So – sign up for the one-day Successful Vendor Management workshop, co-sponsored by SPBT and Impactiviti. The next public session is December 12th in Florham Park, NJ – you (and your colleagues) can sign up right here!

It’ll help you understand how get from A to B without the squiggles.

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over capacityPeople sometimes ask me how I determine whether a particular vendor is a good fit for a specific client/project.

One of the factors I consider is capacity – does the vendor have the bandwidth and talent and structure to do this particular project well?

Vendors have a hard time saying “No” to clients even when they know they’re about to overload their capacity – it stems from a fear of both losing face, and losing business. But this is where high-risk-of-failure starts to enter into the equation.

I encourage vendor/partners, particularly those with whom I do a Clarity Therapy session, to target their business development efforts at their capacity sweet spot. For instance, one of my partners is a great choice for niche product launches – but would be overwhelmed by a large launch. So, it doesn’t make sense for them to target those opportunities. Some of my solo consultant partners stand a much better chance at succeeding with emerging biotechs than trying to compete on a very un-level playing field with bigger providers for the business of Top 5 Pharma companies.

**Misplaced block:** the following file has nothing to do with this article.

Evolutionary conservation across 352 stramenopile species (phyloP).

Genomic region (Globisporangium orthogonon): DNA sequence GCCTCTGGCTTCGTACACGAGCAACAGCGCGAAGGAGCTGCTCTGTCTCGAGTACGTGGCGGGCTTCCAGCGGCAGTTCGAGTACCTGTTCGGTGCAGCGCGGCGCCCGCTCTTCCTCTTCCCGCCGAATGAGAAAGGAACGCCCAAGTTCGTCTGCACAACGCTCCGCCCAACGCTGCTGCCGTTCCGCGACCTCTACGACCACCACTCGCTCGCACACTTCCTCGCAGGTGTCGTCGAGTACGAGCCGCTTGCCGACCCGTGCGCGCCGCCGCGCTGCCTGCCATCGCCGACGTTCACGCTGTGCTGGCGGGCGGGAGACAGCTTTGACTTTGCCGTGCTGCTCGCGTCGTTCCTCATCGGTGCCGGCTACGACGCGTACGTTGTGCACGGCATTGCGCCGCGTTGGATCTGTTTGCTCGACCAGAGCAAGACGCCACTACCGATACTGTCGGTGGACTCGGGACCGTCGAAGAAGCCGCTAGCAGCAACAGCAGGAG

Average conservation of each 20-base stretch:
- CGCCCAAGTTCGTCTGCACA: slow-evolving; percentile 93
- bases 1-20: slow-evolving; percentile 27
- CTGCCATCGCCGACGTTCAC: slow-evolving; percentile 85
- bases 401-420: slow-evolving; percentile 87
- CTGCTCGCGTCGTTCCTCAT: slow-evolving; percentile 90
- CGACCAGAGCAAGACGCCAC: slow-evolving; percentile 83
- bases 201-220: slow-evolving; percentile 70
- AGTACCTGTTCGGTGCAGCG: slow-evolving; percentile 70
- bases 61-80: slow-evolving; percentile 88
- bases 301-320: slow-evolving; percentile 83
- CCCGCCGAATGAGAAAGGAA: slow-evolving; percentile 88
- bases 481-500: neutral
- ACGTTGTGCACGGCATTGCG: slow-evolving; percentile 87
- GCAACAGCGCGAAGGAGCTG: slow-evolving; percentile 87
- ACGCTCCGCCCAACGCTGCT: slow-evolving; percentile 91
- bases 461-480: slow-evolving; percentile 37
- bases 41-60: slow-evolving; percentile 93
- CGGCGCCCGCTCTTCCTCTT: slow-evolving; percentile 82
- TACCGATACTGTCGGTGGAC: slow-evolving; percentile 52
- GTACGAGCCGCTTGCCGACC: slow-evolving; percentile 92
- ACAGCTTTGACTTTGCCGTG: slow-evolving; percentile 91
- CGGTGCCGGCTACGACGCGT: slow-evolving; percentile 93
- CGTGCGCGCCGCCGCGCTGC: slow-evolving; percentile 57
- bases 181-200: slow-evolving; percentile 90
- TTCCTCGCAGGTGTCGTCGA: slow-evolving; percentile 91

Here are some capacity questions to consider:

1. How much of this work will need to be outsourced to others? Outsourcing isn’t always bad – in many cases where specific domains of expertise are needed, it’s unavoidable – but a complex and multi-faceted project may demand a supplier with a higher internal staffing level just to manage the many moving parts. On the other hand, for more limited projects, that may be unnecessary overhead.

2. Does this project require dedicated staff from the vendor (especially dedicated project management)? Some work can be juggled successfully without a more focused team, but some projects require a fixed amount of ongoing bandwidth. Find out in advance if that is the case.

3. Does this vendor have the capacity NOW for this project? Last year’s success with a similar project does not guarantee this year’s success if the vendor is already loaded up with other work.

4. Am I giving this vendor too much work? One client can overload a vendor such that their performance degrades – and, can put that vendor in a dangerous position of being too dependent on a single client for their financial health. I have seen this latter scenario play out time and again – no vendor should have a single client providing more than a third of their revenue.